During the COVID-19 pandemic, Glo Fiber is continuing to dig lines and connect homes in Harrisonburg to its internet service, as the firm expands its competition with Comcast’s Xfinity.
“I think we are very happy with how things have come along,” said Chris Kyle, vice president of Shentel, the Edinburg-based parent company of Glo Fiber.
Shentel is the internet service provider for 80,000 area businesses and municipal bodies, including the city and county school districts and city government.
Previously, if city residents wanted internet, they had to sign up with the only provider in town — Comcast. The firm is also bringing fiber internet to Staunton.
“What economics has proven over and over again, and agencies like the Department of Justice have validated, is when businesses compete, consumers win,” Kyle said.
Comcast will be a “tough” competitor, he said.
“But we also recognize a certain element that people want a choice and we think we can do some things better, customer service being one of them,” Kyle said. “But the most important thing we’re going to bring to the city is a more advanced technology.”
Fiber internet is increasingly in demand, according to Kyle.
“All the major cities in the U.S. are begging for it and driving towards it,” he said.
Download and upload speeds are “symmetrical” using Glo’s fiber system, according to Kyle, which can improve city residents’ ability to work and study from home.
Kyle said he has heard from many residents who have signed up with the company because of the increased speeds.
“The word I tend to use, and I don’t use it lightly, is that it’s going to be transformative for Harrisonburg and for Staunton,” he said.
Glo Fiber offering fiber internet is good for three reasons, according to Peirce Macgill, the assistant director of economic development for the city.
“Customer choice is always a good thing,” Macgill said first.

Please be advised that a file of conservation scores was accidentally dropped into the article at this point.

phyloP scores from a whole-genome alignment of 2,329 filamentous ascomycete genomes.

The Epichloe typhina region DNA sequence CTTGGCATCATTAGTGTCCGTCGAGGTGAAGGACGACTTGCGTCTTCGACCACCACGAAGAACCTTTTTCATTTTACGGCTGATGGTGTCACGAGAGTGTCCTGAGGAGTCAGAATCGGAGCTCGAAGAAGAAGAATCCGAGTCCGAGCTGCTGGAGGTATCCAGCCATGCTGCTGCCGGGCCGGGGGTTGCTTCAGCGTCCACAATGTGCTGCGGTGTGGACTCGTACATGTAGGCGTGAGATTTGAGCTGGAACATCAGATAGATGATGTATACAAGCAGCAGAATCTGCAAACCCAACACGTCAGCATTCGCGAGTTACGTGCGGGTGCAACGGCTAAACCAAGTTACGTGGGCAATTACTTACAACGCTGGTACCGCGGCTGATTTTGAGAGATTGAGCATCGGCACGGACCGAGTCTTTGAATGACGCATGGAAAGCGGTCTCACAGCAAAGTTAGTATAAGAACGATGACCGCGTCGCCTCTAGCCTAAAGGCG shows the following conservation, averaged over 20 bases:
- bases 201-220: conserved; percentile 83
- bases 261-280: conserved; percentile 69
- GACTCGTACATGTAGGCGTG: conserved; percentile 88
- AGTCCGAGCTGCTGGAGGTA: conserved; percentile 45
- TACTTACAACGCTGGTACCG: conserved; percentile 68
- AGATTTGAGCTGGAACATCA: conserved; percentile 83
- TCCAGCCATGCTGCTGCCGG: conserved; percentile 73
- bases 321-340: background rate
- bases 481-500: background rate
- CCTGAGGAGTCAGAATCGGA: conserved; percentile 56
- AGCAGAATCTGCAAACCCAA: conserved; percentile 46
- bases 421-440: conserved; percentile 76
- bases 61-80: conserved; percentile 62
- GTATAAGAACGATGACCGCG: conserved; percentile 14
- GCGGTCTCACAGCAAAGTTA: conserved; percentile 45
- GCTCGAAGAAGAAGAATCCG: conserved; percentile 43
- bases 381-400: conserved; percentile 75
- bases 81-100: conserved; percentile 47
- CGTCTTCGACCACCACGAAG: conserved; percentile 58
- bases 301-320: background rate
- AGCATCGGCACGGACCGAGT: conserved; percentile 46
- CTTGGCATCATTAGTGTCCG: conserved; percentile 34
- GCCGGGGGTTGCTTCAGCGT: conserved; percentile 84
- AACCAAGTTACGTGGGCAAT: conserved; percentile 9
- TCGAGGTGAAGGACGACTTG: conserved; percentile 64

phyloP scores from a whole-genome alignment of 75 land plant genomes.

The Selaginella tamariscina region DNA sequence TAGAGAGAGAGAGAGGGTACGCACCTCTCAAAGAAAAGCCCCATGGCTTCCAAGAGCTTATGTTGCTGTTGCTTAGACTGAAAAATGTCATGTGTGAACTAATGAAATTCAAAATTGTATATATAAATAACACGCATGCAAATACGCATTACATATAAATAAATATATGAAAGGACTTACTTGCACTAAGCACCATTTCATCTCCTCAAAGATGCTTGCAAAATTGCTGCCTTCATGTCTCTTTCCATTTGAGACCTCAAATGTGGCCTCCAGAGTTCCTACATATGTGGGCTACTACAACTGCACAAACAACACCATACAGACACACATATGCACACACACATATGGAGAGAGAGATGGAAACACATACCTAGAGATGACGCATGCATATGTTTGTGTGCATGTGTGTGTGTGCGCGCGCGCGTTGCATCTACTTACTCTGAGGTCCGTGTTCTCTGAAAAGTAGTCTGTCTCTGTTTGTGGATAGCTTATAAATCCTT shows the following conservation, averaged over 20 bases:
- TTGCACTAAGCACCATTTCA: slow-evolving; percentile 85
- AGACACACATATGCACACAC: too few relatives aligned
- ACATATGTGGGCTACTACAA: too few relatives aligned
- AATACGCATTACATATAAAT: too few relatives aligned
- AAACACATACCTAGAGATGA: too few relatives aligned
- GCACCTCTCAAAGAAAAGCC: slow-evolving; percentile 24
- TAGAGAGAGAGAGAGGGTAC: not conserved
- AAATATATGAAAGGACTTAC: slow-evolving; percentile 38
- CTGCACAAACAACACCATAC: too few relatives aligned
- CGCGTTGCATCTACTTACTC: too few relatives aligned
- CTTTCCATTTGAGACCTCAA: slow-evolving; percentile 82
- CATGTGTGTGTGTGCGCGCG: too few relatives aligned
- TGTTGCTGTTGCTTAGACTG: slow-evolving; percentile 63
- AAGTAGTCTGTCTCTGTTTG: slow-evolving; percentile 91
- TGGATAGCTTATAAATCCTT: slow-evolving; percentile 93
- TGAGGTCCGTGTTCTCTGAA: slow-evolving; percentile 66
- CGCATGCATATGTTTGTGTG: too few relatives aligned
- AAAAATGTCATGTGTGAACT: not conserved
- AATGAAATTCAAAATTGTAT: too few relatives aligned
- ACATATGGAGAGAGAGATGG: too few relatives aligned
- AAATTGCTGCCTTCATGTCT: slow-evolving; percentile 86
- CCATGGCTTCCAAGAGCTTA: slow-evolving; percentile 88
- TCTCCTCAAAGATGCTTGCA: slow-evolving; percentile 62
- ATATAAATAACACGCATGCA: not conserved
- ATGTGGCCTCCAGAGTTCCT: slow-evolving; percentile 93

He agreed that increased speeds help as more people work from home and kids use more data to learn remotely.
“The speeds that they are able to offer are pretty impressive,” Macgill said.
And the third reason was the new fiber improves the perception of the city as it tries to attract more tech companies and investment, according to Macgill.
“Fiber internet as a residential option, that just sends a nice high-tech message,” he said.
Over 40 people are working on the construction, and new jobs have been set up at Glo Fiber’s Harrisonburg storefront at the southeast corner of East Market and Mason streets, according to Kyle. He said more jobs will follow as the service and number of clients grows.
Kyle said workers have so far “blanketed” the city in “tremendous” amounts of fiber.
“We have construction projects going on in every quadrant of the city,” he said.
City Council approved a franchise for Shentel to offer cable services to city residential customers in April 2019. And Kyle said by the end of the year, it had connected the first client.
“It wouldn’t have happened without a small group there in the Harrisonburg city government,” Kyle said of the cooperation with and the foresight from the city on the capital project.
Comcast, over the past few months, has increased download speeds by more than 60% for certain tiers of its products, according to a Friday afternoon email from Sandy Arnette, a senior spokesperson for Comcast.